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Clustering of HCV coinfections on HIV phylogeny indicates domestic and sexual transmission of HCV.

Type of publication Peer-reviewed
Publikationsform Original article (peer-reviewed)
Author Kouyos Roger D, Rauch Andri, Böni Jürg, Yerly Sabine, Shah Cyril, Aubert Vincent, Klimkait Thomas, Kovari Helen, Calmy Alexandra, Cavassini Matthias, Battegay Manuel, Vernazza Pietro L, Bernasconi Enos, Ledergerber Bruno, Günthard Huldrych F,
Project Swiss HIV Cohort Study (SHCS)
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Original article (peer-reviewed)

Journal International journal of epidemiology
Volume (Issue) 43(3)
Page(s) 887 - 96
Title of proceedings International journal of epidemiology
DOI 10.1093/ije/dyt276

Open Access

URL https://doi.org/10.1093/ije/dyt276
Type of Open Access Publisher (Gold Open Access)

Abstract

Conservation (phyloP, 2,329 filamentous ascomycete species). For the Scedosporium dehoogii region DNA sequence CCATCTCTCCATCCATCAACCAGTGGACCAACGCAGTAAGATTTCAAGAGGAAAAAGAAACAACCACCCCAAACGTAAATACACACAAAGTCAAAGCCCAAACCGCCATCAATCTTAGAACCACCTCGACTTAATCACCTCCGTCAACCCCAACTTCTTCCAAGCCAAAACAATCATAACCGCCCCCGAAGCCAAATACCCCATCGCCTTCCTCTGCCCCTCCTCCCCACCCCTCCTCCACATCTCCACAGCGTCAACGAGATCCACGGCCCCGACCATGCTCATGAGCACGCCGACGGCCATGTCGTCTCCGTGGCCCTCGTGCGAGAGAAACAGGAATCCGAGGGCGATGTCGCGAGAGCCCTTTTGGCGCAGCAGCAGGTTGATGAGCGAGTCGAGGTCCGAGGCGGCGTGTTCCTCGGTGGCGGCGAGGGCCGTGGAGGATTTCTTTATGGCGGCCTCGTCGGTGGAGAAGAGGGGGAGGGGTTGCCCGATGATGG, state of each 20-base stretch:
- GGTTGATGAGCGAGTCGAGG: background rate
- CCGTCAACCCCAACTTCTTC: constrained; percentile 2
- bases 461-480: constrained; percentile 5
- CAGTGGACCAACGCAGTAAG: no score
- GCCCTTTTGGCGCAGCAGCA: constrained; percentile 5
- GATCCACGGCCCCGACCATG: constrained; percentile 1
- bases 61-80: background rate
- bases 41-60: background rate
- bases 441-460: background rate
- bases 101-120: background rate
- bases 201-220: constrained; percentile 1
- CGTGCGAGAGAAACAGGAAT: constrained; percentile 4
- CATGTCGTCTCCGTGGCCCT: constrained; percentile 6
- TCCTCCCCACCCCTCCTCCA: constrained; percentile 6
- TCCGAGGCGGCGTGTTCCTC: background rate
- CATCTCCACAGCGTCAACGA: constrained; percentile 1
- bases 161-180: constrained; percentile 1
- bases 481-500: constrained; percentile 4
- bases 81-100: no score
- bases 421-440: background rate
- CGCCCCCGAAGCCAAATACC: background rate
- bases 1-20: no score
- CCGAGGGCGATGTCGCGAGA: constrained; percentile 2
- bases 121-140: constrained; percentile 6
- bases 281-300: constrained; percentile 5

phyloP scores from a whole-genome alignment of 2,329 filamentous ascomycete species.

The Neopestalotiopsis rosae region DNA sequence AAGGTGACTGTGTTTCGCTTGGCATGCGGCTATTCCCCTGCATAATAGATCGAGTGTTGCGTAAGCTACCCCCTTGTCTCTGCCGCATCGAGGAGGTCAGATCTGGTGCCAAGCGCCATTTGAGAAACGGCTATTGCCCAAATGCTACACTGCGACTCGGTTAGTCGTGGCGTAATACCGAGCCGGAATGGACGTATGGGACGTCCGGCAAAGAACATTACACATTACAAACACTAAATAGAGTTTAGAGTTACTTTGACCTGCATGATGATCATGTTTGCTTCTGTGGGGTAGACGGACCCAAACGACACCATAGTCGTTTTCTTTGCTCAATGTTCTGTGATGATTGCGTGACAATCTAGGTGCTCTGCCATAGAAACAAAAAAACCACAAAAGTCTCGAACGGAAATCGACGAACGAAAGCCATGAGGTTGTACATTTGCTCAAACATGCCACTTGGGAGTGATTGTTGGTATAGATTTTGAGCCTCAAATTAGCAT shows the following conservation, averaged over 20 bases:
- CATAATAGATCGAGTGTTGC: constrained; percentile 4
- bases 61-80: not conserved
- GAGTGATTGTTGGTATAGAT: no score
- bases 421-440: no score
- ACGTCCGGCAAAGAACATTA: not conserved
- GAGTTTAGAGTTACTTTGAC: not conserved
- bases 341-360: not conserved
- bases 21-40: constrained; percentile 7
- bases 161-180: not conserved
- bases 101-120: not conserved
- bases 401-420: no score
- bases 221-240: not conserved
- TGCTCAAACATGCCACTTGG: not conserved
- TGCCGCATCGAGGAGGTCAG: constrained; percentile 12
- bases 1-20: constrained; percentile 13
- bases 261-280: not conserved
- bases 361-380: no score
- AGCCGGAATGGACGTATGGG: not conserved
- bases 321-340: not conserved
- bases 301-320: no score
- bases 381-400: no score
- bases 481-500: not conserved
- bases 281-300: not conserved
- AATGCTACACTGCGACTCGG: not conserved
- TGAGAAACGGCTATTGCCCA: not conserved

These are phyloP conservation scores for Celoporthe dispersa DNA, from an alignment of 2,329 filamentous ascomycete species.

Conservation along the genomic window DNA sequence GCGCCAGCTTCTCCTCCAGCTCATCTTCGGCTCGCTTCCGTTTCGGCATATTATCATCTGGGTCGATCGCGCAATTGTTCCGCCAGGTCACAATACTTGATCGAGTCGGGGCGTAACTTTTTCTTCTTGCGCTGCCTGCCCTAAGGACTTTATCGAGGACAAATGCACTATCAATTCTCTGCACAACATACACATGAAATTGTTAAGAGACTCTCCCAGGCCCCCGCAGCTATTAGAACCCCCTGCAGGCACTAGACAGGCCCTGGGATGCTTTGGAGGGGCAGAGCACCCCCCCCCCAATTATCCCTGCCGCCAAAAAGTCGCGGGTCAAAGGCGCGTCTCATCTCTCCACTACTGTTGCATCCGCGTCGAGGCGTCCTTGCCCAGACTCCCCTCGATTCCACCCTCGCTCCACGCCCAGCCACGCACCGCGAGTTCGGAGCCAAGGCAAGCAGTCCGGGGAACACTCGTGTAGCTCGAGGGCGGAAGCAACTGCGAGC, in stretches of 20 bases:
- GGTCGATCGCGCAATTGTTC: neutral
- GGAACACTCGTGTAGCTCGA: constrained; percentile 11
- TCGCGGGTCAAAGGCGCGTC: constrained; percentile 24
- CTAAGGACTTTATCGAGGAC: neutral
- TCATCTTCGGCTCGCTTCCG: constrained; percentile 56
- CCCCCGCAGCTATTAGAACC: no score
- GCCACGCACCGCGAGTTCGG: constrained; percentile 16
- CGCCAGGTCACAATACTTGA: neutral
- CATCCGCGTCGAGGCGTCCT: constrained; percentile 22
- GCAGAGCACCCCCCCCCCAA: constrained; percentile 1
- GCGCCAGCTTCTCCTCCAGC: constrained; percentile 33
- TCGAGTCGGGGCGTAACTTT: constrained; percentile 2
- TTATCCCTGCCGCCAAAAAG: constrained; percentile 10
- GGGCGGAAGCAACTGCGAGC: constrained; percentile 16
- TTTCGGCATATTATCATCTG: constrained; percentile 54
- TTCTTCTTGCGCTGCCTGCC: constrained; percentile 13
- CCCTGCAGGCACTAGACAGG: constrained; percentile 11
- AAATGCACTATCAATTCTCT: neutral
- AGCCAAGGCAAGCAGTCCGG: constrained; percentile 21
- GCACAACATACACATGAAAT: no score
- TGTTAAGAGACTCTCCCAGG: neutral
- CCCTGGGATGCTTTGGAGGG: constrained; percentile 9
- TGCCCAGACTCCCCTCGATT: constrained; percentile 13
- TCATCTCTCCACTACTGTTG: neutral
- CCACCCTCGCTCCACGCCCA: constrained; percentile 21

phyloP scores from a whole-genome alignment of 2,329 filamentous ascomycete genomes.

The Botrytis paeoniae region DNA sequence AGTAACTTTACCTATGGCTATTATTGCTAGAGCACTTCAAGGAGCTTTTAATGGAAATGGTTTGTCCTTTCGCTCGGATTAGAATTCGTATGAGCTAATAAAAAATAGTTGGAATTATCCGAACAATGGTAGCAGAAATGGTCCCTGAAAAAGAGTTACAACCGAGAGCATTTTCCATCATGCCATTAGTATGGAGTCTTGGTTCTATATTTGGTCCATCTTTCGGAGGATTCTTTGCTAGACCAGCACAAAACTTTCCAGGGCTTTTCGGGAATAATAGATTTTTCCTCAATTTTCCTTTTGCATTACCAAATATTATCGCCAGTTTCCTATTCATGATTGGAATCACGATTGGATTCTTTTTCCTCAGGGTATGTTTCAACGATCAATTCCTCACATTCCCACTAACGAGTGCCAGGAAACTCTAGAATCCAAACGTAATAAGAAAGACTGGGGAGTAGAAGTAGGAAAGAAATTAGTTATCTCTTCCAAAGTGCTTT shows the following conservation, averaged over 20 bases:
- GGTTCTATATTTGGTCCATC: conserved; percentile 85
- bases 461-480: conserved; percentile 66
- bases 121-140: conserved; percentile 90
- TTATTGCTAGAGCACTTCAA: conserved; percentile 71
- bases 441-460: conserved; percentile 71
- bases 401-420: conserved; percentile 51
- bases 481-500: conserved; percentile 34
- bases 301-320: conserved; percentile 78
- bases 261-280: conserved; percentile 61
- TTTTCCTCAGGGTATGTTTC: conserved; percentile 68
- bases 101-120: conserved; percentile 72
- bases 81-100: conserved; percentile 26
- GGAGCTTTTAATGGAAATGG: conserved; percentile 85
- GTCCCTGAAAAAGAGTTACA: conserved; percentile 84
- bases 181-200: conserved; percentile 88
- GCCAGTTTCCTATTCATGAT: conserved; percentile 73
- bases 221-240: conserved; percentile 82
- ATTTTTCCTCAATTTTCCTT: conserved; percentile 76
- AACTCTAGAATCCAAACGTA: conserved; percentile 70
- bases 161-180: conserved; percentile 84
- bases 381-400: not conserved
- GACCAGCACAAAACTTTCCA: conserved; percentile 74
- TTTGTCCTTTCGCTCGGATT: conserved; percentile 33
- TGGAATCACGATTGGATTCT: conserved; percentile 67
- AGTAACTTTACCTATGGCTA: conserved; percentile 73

HCV coinfection remains a major cause of morbidity and mortality among HIV-infected individuals and its incidence has increased dramatically in HIV-infected men who have sex with men(MSM). Hepatitis C virus (HCV) coinfection in the Swiss HIV Cohort Study(SHCS) was studied by combining clinical data with HIV-1 pol-sequences from the SHCS Drug Resistance Database(DRDB). We inferred maximum-likelihood phylogenetic trees, determined Swiss HIV-transmission pairs as monophyletic patient pairs, and then considered the distribution of HCV on those pairs. Among the 9748 patients in the SHCS-DRDB with known HCV status, 2768(28%) were HCV-positive. Focusing on subtype B(7644 patients), we identified 1555 potential HIV-1 transmission pairs. There, we found that, even after controlling for transmission group, calendar year, age and sex, the odds for an HCV coinfection were increased by an odds ratio (OR) of 3.2 [95% confidence interval (CI) 2.2, 4.7) if a patient clustered with another HCV-positive case. This strong association persisted if transmission groups of intravenous drug users (IDUs), MSMs and heterosexuals (HETs) were considered separately(in all cases OR>2). Finally we found that HCV incidence was increased by a hazard ratio of 2.1 (1.1, 3.8) for individuals paired with an HCV-positive partner. Patients whose HIV virus is closely related to the HIV virus of HIV/HCV-coinfected patients have a higher risk for carrying or acquiring HCV themselves. This indicates the occurrence of domestic and sexual HCV transmission and allows the identification of patients with a high HCV-infection risk.
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